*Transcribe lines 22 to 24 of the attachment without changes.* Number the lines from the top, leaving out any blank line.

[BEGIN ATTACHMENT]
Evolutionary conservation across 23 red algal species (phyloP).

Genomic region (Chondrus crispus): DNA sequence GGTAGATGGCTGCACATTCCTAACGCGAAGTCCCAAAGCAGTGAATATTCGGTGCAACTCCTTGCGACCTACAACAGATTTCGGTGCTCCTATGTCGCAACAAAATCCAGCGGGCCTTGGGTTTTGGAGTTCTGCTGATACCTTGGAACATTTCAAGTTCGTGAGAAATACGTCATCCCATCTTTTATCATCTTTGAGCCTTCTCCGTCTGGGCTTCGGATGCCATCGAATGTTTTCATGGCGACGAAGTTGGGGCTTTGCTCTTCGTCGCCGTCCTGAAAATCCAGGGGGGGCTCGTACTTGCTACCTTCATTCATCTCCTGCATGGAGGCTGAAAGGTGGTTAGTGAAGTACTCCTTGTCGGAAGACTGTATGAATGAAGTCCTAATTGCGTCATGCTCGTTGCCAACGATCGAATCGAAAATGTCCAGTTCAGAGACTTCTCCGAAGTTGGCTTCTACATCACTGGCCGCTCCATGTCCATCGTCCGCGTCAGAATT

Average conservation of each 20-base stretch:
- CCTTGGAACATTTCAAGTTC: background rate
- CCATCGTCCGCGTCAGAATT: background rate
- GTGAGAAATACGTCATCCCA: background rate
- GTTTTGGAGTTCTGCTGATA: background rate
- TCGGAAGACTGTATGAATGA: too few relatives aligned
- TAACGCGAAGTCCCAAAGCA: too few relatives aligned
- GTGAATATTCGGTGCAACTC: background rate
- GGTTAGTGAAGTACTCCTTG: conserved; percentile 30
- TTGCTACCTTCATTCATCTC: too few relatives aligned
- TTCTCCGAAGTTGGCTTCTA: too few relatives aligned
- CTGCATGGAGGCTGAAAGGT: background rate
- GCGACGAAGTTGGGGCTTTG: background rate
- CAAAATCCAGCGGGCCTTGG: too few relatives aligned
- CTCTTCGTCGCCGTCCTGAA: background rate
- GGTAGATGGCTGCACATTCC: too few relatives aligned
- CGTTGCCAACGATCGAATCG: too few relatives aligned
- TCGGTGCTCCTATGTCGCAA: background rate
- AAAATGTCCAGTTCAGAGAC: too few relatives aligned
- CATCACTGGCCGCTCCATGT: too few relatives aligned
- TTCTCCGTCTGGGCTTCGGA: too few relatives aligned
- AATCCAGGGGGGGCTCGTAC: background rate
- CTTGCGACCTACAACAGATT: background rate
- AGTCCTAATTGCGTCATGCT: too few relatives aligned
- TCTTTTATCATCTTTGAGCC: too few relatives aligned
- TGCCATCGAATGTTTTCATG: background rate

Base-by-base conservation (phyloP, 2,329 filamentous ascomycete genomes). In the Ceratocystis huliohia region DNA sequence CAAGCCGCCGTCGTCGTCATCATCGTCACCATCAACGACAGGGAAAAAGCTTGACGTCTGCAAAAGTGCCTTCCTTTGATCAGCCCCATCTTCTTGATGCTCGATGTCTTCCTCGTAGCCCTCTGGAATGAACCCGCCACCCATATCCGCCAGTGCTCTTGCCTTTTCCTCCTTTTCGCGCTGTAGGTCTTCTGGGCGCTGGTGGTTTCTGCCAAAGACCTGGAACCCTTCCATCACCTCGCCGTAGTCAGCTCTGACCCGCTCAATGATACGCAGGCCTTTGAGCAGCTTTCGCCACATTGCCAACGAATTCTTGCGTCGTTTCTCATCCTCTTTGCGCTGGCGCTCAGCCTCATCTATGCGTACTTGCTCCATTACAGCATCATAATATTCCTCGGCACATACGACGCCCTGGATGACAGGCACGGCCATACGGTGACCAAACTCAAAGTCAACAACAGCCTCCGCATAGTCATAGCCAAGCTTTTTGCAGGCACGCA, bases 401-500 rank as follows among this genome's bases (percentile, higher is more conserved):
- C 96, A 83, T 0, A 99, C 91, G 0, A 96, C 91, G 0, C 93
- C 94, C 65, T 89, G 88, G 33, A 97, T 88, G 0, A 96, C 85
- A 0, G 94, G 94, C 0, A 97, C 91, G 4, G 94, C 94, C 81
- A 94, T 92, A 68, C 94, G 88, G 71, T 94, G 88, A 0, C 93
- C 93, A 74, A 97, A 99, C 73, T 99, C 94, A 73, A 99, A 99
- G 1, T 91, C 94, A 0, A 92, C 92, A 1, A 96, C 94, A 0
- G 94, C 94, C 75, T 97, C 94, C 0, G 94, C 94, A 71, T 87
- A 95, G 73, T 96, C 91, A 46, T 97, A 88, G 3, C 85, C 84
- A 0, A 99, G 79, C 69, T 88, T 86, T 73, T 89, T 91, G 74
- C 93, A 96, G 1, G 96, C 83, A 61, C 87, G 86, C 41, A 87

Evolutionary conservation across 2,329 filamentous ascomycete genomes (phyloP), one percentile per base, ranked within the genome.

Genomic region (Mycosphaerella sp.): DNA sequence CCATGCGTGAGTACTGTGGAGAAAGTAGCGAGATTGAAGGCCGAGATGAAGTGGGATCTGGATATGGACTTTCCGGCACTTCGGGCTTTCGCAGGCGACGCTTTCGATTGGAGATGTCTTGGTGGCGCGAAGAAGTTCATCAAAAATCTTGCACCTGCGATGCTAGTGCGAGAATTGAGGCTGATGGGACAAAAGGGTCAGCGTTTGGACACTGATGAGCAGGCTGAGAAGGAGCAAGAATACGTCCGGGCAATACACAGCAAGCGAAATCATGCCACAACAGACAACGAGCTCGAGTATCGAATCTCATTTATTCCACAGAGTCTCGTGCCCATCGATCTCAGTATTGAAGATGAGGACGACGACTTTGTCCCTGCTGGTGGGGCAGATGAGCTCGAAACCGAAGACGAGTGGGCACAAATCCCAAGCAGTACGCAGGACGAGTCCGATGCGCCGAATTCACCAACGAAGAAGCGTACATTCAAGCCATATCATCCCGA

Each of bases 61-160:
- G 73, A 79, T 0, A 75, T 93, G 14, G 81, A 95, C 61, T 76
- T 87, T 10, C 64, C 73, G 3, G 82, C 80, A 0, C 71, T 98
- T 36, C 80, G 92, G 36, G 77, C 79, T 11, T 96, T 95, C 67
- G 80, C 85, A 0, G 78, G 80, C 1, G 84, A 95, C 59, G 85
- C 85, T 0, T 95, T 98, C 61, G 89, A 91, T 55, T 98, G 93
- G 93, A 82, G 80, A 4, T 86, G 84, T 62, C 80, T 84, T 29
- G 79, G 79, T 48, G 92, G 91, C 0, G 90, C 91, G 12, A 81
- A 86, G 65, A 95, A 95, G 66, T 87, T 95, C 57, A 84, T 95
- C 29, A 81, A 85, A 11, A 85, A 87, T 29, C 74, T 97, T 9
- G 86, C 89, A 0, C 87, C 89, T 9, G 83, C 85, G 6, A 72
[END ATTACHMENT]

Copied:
- CATCACTGGCCGCTCCATGT: too few relatives aligned
- TTCTCCGTCTGGGCTTCGGA: too few relatives aligned
- AATCCAGGGGGGGCTCGTAC: background rate